Mighty Mud Mania perfect for filthy summertime fun
Mighty Casey has struck out, but there’s still plenty of joy in Mudville, or in this case Firefighter’s Memorial Park, where mud runners will slosh their way through an obstacle course Thursday in the 40th annual Mighty Mud Mania presented by Kingman Parks and Recreation.
Mighty Mud Mania has become a popular summer ritual in Kingman, as 475 participants, mostly children, challenged the course last year. As many as 600 to 700 have participated in past years, said Yvonne Cossio, Parks and Recreation superintendent and organizer of the event.
“It’s the one day the kids can go out, get dirty and not get in trouble doing it,” she said Friday in her office on Harrison Street.
The largest age group is usually 10-11, though nearly one-fourth of last year’s contestants were in the 8-9 age category. They start at 4-5-year-olds, and there were 73 of them last year, the most ever, Cossio noted. The oldest division is 35 and over.
The champion and runner-up in each boys and girls age division get a Mud Mania T-shirt, and the champion takes home the trophy. Event T-shirts are sold separately for $15.
“It’s been a tradition,” Cossio said. “There’s second and third generations bringing their kids and grandkids. I’ve seen quite a few families come through the course. I saw a father and said, ‘I remember when you had the fastest time,’ and his daughter now runs the course and she’s competitive, too.”
Jeff Torch holds the record for Mud Mania with a time of 18.25 seconds set in 2005, though faster times have been recorded since the course was altered to make it easier on the little ones.
It takes the Park and Recreation maintenance crew a couple of days to build the U-shaped Mud Mania obstacle course.
The course starts with a corrugated plastic tunnel, which replaced hay bales separating two lanes covered with a mesh tarp and water seeping through. You needed to do the “Army crawl” to get through it, and the younger age divisions were turning back, Cossio said.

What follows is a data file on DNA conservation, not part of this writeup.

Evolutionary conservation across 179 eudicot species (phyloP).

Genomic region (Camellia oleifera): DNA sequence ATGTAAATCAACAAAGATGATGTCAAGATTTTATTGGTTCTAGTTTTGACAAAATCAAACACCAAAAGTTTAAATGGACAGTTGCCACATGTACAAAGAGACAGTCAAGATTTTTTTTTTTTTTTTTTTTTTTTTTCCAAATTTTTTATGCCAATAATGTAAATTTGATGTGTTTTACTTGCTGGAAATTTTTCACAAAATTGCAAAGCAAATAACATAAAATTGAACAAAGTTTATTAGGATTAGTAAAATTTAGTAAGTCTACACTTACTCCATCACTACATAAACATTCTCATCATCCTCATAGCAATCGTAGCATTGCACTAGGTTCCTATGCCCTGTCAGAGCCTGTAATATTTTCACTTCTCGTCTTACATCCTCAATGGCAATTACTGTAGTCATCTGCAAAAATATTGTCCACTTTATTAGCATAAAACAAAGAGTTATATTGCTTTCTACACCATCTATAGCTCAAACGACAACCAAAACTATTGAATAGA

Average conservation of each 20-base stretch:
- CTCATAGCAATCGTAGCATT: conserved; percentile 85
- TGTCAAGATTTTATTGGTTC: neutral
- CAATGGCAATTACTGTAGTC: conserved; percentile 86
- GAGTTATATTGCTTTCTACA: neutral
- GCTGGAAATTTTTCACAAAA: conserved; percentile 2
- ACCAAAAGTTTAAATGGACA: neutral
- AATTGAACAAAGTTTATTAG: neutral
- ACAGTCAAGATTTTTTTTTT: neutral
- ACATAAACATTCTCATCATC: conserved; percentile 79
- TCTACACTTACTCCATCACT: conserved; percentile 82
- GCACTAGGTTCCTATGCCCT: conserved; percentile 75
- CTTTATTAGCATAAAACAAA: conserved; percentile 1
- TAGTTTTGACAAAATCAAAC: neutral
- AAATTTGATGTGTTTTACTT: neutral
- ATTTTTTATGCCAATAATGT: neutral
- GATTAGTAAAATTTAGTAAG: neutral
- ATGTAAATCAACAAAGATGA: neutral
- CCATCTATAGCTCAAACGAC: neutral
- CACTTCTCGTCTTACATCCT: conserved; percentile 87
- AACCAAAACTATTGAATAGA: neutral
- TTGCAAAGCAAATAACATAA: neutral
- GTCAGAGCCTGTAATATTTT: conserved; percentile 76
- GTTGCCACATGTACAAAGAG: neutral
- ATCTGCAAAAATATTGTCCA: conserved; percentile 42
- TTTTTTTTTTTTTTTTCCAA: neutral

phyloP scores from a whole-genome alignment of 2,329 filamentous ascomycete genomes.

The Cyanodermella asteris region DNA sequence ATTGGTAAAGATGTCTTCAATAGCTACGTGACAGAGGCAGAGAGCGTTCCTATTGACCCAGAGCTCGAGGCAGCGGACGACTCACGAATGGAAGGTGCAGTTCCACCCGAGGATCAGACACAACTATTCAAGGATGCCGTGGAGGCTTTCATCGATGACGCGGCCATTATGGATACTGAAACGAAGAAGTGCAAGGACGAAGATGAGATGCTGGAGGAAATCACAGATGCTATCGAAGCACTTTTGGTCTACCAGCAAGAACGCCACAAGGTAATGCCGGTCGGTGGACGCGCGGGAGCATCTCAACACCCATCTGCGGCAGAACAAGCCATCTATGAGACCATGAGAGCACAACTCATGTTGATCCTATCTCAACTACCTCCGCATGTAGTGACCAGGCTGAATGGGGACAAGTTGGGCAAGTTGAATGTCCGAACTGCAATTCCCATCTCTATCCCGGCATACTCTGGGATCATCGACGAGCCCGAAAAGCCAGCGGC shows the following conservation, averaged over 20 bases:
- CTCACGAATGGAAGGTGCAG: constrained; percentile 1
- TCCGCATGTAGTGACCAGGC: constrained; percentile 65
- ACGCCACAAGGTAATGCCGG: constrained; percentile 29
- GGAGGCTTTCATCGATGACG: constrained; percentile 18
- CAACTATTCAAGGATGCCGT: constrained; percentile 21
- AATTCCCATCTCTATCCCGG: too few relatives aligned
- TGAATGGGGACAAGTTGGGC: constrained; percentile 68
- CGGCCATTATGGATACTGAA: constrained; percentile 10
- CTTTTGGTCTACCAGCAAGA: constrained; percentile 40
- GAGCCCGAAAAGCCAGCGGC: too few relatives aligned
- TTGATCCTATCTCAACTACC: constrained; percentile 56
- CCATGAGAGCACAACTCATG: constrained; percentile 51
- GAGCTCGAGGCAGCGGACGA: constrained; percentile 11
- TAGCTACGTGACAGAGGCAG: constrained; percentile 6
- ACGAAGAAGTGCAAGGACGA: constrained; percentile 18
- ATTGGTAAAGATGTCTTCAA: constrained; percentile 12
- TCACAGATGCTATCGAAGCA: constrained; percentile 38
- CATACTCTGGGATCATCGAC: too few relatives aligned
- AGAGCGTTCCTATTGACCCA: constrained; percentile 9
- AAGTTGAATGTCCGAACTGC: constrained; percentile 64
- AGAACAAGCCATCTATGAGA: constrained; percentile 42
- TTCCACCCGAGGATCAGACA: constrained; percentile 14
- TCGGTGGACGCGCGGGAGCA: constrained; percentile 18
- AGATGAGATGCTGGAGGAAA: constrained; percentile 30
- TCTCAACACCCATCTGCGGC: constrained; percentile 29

From there you’ll run through a foot-and-a-half mud pit, step through a tire lattice, crawl through inner tubes, swing across a mud pit on a rope, run up a ramp and slide down a plastic sheet to the finish line.
“Don’t wear flip-flops,” Cossio advised. “There’s shoes pulled off your feet. Every year somebody loses a shoe or two. Water shoes work.”
You can go barefoot, but you risk cuts and scrapes, she added.
“I did it once, in 2000, the year after I started here. It was fun, but I felt like I was, I don’t know, too old to be doing it,” the recreation superintendent said. “You can come out with minor scrapes.”
The event is held during the week because the course couldn’t facilitate the number of people who would show up on a weekend, Cossio explained. The younger children move more slowly and have trouble maneuvering the course, which holds up the line.
“It would be a long day for people waiting for one run. It’s too long of a wait,” she said.
The event is free, with sign-ups in person at 9 a.m. at Firefighter’s Memorial Park, 2201 Detroit Ave. The fun starts at 10 a.m. and goes until about 2:30 p.m.
Those who don’t want to wear their mud proudly for the day can step into Kingman Fire Department’s hazardous materials shower after the race. For more information, call Parks and Recreation at 928-757-7919.